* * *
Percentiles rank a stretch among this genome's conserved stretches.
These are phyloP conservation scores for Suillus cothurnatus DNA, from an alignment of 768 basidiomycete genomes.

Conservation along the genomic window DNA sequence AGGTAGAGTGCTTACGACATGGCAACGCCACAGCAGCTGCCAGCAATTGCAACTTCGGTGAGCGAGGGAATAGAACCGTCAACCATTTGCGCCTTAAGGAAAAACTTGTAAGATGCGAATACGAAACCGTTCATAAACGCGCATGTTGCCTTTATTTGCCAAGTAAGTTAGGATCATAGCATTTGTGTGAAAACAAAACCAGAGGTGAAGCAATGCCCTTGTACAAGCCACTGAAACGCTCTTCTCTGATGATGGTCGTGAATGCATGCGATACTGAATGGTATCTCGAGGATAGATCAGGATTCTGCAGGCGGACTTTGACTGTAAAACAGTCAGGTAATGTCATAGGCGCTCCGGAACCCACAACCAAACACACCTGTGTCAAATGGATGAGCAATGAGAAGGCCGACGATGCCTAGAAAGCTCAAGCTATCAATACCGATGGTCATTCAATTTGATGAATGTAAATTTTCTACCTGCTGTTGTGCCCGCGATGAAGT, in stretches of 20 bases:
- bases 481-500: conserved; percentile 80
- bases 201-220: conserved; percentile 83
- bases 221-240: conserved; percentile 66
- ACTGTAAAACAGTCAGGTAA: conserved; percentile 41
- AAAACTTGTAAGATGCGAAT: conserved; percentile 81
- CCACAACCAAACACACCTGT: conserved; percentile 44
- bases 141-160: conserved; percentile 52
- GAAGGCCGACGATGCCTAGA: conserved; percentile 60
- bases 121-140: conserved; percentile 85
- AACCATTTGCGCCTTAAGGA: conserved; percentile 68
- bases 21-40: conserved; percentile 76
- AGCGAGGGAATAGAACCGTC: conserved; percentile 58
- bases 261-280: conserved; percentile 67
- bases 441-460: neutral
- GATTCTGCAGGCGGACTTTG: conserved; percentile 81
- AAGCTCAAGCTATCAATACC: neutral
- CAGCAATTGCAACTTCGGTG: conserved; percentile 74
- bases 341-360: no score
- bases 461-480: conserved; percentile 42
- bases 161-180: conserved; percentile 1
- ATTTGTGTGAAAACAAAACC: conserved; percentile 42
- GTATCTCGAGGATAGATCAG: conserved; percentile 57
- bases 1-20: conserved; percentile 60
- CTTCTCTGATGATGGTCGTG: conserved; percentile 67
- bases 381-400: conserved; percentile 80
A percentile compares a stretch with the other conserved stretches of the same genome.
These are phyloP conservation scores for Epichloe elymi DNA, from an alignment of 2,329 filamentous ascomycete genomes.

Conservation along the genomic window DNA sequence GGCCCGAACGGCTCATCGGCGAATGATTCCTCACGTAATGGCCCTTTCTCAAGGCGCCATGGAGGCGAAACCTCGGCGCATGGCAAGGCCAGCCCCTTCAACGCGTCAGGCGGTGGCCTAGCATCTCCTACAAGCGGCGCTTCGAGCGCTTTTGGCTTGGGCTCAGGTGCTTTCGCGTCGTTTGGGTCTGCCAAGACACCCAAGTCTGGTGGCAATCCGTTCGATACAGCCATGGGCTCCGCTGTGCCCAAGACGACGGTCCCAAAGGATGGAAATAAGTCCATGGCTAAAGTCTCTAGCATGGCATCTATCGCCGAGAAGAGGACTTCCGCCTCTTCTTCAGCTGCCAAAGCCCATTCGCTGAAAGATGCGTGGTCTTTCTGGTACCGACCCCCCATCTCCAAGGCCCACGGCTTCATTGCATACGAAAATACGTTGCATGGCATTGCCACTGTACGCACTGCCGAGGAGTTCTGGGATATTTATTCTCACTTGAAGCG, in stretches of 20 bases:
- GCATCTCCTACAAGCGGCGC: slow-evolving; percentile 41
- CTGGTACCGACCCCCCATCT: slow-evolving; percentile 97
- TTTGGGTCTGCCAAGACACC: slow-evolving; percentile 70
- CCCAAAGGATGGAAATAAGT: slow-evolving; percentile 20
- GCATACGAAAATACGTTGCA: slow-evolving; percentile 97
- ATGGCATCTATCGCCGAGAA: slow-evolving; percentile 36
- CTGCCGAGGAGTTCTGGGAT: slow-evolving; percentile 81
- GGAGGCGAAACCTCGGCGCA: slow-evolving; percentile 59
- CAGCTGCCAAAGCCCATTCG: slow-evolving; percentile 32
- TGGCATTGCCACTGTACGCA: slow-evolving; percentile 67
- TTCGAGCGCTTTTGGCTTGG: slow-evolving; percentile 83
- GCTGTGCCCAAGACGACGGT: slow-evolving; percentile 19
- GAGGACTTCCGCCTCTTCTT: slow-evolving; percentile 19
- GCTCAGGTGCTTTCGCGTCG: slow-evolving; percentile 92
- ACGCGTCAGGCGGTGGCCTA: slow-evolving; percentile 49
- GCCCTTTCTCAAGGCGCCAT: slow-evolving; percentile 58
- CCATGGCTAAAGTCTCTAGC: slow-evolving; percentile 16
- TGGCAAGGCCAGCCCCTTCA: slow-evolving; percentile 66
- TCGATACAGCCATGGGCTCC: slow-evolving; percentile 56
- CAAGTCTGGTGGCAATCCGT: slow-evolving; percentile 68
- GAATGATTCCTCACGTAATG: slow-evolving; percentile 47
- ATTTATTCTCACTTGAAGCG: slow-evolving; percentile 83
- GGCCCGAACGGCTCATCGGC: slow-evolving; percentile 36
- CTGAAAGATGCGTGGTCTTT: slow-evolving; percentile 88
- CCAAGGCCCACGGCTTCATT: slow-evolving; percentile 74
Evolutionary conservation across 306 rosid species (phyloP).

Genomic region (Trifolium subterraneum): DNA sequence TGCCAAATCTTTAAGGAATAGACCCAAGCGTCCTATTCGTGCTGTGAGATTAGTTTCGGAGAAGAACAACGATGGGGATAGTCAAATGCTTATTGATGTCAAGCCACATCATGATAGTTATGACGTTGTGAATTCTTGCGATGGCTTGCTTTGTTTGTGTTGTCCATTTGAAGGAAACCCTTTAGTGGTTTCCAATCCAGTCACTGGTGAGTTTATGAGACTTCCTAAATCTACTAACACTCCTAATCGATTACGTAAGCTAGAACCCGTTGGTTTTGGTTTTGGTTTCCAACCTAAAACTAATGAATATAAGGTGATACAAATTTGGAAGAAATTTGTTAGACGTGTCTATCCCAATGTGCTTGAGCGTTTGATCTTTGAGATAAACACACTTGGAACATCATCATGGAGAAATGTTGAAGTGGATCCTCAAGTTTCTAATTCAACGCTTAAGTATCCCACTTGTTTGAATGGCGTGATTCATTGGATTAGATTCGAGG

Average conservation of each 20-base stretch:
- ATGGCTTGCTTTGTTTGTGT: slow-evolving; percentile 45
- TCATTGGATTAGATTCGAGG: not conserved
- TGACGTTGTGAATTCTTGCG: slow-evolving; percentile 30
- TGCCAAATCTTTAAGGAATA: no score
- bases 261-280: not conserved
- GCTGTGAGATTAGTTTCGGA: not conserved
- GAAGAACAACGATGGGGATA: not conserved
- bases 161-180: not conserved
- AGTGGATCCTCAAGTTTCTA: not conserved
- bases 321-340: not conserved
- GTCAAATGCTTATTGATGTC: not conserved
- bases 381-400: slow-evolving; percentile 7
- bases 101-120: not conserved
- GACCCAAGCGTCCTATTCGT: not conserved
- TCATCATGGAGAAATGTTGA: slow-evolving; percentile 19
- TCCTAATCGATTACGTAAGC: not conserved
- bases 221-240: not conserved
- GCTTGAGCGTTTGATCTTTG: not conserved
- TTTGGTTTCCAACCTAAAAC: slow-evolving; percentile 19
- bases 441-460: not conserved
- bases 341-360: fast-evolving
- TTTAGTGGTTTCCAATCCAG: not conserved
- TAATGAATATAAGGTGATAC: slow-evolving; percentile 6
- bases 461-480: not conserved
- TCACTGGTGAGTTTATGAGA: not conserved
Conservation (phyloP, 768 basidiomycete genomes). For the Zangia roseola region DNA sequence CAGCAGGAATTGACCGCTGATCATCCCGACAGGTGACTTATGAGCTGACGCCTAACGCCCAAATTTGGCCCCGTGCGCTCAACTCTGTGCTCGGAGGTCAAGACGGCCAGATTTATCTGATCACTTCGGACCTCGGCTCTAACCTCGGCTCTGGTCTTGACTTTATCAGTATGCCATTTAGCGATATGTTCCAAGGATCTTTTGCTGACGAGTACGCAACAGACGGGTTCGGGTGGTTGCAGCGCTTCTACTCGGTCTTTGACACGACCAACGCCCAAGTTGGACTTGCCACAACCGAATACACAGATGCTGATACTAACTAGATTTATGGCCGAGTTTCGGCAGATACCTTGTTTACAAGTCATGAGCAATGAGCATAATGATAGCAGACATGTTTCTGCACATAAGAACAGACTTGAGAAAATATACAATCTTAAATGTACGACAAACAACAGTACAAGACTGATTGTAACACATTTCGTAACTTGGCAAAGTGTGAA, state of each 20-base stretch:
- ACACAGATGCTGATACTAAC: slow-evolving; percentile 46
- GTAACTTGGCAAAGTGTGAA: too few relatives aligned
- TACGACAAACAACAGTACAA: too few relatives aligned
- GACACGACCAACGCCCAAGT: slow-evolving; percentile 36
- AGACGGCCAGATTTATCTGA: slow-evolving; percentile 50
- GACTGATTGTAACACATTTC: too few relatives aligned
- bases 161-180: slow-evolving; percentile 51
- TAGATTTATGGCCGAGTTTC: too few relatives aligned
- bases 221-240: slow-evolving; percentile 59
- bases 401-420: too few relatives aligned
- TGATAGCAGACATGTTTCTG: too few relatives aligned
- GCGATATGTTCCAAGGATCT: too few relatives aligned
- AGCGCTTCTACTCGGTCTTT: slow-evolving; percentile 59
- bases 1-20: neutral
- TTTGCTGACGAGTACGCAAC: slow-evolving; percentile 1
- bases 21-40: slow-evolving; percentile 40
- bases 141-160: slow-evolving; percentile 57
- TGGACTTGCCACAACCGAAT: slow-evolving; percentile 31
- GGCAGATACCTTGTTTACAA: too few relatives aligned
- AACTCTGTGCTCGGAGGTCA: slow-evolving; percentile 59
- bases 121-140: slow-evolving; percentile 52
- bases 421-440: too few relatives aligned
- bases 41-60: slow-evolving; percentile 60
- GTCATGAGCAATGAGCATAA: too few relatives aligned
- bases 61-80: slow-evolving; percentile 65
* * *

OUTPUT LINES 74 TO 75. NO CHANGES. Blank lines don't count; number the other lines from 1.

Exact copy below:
- TCATCATGGAGAAATGTTGA: slow-evolving; percentile 19
- TCCTAATCGATTACGTAAGC: not conserved